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Sagamore Hotel
1671 Collins Avenue, Miami Beach, Fl
by Mark Thompson & Robert Doyle
November 25, 2007   Pictures Bookmark and Share

More accurately, suites—or rather, apartments.  Our city view suite (of which there are eight) measured 550 square feet—indeed, nearly twice the size of some Manhattan apartments we’ve frequented.  The ample living room includes a Pullman kitchen alongside a large dining table, promoting thoughts of a catered dinner party.  With porcelain tile floors (and Philosophy bath products), the bathroom (complete with whirlpool tub) and water closet (separated by pocket doors) evoke the sanctity of a spa.  As for the bedroom, there’s a second 42-inch plasma TV—and a massive tufted leather headboard—and enough storage and closet space to house your entire seasonal wardrobe. 

Public Spaces
As the Sagamore’s m.o., Picasso’s words, “Give me a museum, and I’ll fill it,” have direct relevance for the hotel’s public spaces: large rooms and hallways which have the feel of a contemporary museum designed by the latest architect du jour—and curated by wise and provocative eyes.  To walk into the Sagamore’s lobby after a day spent in South Beach overdrive is to encounter the Zen calm that often marks some of the more de-luxe galleries in Chelsea or London.  The art speaks—and everything else is hushed.

Outside, there’s a manicured video garden as well as a dining terrace, and pool bar and grill—and periodically, visual and multi-media artists creating murals on walls or statuary on the lawn.  Small wonder that Spencer Tunick chose the Sagamore for his latest group nude portrait—of 500 Miami residents wrestling with 500 electric pink and green floating mattresses and popping open 500 bottles of Veuve Clicquot champagne.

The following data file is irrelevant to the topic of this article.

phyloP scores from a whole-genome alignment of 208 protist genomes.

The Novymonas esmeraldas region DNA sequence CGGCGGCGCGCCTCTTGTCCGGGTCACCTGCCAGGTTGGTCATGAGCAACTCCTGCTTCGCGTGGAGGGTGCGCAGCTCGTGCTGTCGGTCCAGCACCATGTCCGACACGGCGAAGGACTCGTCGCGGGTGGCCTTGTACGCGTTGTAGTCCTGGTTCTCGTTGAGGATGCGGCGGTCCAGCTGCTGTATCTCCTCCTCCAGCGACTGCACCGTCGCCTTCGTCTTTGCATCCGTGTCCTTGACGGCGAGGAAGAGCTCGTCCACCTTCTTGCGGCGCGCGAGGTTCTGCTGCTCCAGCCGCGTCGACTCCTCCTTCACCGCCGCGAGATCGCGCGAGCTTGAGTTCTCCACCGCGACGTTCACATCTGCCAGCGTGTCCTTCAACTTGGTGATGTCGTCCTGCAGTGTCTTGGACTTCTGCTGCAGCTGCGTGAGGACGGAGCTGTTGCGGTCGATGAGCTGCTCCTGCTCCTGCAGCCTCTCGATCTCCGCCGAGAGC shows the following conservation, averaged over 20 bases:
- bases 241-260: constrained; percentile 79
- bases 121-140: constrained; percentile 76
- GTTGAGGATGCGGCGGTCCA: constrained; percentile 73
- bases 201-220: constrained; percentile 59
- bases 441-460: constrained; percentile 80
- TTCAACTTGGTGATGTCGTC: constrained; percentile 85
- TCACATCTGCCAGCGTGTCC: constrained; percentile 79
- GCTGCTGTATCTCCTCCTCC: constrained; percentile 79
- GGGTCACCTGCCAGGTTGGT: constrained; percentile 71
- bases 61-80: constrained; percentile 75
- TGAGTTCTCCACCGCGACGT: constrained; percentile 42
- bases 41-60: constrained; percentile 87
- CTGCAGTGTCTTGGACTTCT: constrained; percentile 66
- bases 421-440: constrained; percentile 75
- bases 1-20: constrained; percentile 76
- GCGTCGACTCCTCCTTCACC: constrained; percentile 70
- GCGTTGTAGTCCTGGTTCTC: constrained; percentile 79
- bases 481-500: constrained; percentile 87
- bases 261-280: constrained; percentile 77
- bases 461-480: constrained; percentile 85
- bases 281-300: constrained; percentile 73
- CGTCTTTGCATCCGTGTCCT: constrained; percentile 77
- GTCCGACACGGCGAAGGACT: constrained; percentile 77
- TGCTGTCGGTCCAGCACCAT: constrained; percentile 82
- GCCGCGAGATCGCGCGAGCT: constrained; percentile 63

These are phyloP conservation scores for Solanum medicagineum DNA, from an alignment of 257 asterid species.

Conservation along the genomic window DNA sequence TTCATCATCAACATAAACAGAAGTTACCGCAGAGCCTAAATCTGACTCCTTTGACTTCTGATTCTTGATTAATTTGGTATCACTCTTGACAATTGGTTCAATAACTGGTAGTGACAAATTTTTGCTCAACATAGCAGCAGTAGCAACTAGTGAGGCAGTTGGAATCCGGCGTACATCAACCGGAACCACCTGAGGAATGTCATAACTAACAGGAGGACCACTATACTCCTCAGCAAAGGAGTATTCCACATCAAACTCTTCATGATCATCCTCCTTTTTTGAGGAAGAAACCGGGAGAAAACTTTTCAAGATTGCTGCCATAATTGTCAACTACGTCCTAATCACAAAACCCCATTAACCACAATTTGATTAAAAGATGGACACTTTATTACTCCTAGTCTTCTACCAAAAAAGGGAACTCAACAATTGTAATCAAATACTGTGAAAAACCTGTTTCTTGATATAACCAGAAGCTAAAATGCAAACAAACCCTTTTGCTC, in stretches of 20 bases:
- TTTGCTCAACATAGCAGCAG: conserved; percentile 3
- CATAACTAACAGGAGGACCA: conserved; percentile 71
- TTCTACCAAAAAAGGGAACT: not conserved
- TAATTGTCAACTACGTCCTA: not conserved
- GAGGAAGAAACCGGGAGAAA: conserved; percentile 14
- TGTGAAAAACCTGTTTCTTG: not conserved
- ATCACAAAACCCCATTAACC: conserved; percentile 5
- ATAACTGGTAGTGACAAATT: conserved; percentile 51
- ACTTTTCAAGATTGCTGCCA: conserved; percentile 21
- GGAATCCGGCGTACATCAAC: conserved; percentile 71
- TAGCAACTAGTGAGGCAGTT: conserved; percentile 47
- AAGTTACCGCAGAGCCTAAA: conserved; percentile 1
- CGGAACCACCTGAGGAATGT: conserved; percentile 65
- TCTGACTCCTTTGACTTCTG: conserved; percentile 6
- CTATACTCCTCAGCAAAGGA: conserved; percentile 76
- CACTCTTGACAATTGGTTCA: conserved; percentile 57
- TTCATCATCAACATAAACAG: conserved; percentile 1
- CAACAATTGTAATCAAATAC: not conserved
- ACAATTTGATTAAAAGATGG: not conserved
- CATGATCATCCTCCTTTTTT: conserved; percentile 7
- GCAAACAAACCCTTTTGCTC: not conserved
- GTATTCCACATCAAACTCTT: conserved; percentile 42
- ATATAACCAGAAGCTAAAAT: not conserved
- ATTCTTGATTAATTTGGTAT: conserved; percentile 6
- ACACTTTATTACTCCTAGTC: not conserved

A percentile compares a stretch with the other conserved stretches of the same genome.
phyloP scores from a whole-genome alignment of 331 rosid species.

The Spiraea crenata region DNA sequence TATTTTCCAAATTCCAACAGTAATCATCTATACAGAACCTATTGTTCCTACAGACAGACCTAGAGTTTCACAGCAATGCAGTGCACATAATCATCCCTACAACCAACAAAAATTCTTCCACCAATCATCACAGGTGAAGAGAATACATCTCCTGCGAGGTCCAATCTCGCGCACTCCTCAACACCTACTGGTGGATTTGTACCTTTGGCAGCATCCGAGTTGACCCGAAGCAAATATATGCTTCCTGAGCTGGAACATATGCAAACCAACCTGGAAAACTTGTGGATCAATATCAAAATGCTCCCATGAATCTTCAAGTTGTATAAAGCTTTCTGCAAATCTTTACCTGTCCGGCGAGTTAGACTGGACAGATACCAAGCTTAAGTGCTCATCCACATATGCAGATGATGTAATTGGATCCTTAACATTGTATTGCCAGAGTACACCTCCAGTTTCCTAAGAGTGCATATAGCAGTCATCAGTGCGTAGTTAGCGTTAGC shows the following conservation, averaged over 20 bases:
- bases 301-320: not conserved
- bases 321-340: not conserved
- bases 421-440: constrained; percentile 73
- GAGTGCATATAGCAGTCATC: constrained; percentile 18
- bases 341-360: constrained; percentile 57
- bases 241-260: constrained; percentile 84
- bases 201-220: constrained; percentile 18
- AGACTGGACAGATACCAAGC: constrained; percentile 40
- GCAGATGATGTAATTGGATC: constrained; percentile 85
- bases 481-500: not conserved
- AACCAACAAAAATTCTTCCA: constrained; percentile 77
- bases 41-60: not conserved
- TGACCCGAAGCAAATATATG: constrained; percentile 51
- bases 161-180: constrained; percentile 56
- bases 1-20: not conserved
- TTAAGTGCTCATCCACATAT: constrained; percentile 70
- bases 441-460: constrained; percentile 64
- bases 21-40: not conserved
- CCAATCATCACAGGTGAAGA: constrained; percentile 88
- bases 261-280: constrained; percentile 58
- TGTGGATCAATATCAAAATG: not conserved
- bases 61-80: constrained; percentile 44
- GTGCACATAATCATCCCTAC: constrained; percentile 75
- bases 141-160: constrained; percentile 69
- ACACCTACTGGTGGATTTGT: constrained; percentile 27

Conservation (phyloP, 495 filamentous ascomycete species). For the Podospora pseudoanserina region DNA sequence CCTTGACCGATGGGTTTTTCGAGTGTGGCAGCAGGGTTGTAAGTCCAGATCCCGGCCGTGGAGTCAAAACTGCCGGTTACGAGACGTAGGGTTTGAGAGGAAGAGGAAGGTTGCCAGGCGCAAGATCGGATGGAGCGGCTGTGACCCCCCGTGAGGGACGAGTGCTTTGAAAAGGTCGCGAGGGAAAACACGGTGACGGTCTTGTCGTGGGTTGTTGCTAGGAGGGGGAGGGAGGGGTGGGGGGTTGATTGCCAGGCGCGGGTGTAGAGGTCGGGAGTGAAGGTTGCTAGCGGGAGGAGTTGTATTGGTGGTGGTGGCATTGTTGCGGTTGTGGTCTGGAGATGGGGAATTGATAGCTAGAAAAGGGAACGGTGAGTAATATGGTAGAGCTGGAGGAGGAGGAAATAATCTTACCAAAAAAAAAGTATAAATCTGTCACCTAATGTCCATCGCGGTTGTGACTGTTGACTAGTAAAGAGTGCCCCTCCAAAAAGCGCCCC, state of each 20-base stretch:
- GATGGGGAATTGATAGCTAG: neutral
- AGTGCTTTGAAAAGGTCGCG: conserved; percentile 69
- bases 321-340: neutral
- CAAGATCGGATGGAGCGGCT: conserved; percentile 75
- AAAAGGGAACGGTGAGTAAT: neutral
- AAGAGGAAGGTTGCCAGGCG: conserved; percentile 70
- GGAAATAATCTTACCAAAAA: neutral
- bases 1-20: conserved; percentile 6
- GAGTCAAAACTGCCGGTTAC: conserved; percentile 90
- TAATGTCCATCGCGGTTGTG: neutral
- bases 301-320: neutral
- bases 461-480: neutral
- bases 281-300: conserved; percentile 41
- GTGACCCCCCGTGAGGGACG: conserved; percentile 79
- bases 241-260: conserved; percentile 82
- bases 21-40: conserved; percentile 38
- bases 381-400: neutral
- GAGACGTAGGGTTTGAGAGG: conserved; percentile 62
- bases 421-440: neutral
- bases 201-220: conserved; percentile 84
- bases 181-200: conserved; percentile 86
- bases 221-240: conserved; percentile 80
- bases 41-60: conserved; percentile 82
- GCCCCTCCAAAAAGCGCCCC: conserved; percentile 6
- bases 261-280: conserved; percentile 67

Social Miami is the in-house restaurant, one of the outposts of the Social franchise run by Jeffrey Chodorow of China Grill Management—and while it’s fine for dinner, the breakfast buffet is probably somewhat overpriced—and under populated—for what it offers. 

Very accommodating—if also young.  For example, the remote control for the massive 42-inch plasma television in the main room of our suite was not functioning correctly. We were offered the choice of another suite—or another television.  We chose the latter, and within an hour, a brand-new television had been installed on the wall—and the malfunctioning one retired to the dustbin.  Accommodating, indeed. 

Excellent—for wandering Lincoln Road or the beach.  A private enclave secluded from the hoi polloi—not unlike the Peggy Guggenheim in Venezia. 

In short, the Sagamore is a haven of art, an artist’s retreat (albeit a sanctuary more for the well-heeled than the struggling).  The hotel and its grounds inspire and provoke: the art can be playful as the hotel’s vibe.  To stay at the Sagamore is to be reminded of the many ways in which the quotidian world delights—and how artists translate those delights into sensual pleasures.

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